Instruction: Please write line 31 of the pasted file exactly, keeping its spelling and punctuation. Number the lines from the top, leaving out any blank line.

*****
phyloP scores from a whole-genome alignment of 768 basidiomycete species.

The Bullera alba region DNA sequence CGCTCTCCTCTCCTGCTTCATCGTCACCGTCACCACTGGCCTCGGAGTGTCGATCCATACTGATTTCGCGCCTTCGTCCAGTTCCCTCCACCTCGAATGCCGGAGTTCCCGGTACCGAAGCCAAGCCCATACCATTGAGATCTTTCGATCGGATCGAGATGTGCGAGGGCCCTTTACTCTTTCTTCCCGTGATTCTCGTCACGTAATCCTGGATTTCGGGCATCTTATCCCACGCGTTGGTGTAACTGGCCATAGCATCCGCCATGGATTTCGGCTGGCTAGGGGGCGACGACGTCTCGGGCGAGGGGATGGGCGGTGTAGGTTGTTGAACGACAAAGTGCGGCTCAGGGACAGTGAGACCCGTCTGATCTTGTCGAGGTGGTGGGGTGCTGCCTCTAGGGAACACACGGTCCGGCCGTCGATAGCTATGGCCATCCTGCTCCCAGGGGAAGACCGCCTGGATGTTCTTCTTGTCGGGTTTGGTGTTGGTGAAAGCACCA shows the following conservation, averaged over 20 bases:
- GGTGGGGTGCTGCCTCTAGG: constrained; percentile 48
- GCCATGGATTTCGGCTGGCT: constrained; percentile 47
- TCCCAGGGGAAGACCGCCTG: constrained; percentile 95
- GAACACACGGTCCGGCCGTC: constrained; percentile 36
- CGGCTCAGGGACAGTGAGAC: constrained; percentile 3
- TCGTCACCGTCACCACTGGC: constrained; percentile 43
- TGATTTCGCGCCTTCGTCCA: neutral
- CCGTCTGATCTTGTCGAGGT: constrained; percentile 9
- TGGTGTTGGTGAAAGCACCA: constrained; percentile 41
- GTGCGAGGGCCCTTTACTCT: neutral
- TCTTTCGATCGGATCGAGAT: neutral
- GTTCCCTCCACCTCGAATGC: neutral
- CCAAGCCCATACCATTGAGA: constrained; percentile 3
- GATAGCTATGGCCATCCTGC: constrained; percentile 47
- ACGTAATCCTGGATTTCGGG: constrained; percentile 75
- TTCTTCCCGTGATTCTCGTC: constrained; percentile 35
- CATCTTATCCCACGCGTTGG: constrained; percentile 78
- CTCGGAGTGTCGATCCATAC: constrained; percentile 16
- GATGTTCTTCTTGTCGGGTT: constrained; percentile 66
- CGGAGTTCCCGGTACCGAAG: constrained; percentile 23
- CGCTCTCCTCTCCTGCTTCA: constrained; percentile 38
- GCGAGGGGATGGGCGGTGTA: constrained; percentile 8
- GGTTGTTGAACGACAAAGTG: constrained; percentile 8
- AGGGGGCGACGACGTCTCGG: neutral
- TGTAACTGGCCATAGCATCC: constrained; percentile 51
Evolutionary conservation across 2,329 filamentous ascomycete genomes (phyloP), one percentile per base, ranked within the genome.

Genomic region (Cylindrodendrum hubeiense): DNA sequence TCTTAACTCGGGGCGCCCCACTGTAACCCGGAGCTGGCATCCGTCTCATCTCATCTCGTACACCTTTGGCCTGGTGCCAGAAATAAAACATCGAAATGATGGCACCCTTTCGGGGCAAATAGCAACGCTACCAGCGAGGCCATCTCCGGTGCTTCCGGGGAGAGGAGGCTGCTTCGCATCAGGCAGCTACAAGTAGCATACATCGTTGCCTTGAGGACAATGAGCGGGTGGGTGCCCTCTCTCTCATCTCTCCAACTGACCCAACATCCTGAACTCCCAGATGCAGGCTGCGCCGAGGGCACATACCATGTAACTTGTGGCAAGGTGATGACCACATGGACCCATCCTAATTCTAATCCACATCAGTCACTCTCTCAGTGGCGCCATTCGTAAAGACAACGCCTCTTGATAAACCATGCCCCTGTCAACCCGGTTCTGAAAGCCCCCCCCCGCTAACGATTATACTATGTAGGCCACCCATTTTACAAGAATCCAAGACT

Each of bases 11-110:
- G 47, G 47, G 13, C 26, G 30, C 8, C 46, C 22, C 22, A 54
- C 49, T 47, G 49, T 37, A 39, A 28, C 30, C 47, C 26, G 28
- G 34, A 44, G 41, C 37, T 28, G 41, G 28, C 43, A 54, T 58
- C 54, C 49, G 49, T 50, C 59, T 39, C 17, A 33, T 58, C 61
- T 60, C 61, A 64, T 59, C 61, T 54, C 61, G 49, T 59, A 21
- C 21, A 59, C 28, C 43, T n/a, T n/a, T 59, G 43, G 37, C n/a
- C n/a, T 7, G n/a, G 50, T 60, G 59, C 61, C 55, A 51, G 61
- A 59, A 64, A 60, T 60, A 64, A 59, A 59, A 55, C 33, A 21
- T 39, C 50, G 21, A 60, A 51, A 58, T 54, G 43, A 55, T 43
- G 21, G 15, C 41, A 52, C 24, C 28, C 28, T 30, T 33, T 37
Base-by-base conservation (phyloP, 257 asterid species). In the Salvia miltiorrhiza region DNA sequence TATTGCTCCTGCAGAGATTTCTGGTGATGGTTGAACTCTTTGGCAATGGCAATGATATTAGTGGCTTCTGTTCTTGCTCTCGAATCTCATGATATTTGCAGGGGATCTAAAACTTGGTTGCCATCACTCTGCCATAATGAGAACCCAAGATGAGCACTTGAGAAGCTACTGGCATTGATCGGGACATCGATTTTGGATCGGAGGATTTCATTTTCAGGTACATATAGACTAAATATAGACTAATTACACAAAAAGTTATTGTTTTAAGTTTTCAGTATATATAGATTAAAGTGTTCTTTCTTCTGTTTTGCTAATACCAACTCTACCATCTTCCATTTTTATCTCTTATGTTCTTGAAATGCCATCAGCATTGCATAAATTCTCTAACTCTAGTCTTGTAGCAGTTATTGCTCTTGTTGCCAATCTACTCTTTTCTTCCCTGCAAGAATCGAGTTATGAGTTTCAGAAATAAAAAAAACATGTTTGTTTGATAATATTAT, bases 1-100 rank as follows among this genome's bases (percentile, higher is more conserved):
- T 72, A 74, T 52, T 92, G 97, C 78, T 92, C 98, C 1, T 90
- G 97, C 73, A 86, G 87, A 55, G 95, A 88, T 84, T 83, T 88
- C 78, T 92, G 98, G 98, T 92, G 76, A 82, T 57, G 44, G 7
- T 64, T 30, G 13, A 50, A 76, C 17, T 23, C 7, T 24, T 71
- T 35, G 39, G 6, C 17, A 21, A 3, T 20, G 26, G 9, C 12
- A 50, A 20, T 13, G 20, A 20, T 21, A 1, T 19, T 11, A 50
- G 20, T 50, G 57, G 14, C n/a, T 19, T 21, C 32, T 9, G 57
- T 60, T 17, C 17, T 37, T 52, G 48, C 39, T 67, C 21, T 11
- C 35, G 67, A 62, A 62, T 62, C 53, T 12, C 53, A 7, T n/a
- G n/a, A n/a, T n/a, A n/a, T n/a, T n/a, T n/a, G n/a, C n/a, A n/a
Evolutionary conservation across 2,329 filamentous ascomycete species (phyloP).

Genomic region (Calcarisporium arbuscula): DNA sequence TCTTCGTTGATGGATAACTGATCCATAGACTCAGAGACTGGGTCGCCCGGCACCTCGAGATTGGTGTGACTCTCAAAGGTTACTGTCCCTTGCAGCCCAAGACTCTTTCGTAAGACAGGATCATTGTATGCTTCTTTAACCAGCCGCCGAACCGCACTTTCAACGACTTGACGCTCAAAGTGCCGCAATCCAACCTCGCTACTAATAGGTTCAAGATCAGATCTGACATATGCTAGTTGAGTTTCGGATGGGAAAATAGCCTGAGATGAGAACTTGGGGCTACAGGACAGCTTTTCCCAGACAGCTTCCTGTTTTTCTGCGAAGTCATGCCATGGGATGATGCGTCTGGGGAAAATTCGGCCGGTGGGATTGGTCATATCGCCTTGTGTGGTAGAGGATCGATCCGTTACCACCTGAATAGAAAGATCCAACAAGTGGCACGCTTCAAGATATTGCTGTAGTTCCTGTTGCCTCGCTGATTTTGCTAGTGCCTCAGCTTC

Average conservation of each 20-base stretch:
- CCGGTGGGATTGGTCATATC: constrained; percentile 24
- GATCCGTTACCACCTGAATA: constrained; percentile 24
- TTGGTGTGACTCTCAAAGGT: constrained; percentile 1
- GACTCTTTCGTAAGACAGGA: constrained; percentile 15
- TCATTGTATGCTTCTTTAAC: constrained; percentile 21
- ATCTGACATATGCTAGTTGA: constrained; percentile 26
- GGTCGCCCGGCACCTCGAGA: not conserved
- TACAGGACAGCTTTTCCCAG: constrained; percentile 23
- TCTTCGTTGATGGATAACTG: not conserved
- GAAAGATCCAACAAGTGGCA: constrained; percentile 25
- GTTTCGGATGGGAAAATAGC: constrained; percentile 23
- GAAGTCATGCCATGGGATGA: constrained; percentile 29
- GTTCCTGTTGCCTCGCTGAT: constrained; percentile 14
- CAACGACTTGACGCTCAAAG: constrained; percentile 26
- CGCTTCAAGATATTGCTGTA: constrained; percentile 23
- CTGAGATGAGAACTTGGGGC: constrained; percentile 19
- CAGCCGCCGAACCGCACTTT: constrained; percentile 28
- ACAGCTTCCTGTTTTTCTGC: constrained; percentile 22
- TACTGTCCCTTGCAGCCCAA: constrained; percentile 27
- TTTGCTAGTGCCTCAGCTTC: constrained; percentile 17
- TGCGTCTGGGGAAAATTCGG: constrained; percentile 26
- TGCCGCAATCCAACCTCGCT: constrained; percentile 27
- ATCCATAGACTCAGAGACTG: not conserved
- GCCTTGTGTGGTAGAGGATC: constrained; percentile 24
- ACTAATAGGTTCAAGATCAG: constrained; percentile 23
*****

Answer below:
- G 47, G 47, G 13, C 26, G 30, C 8, C 46, C 22, C 22, A 54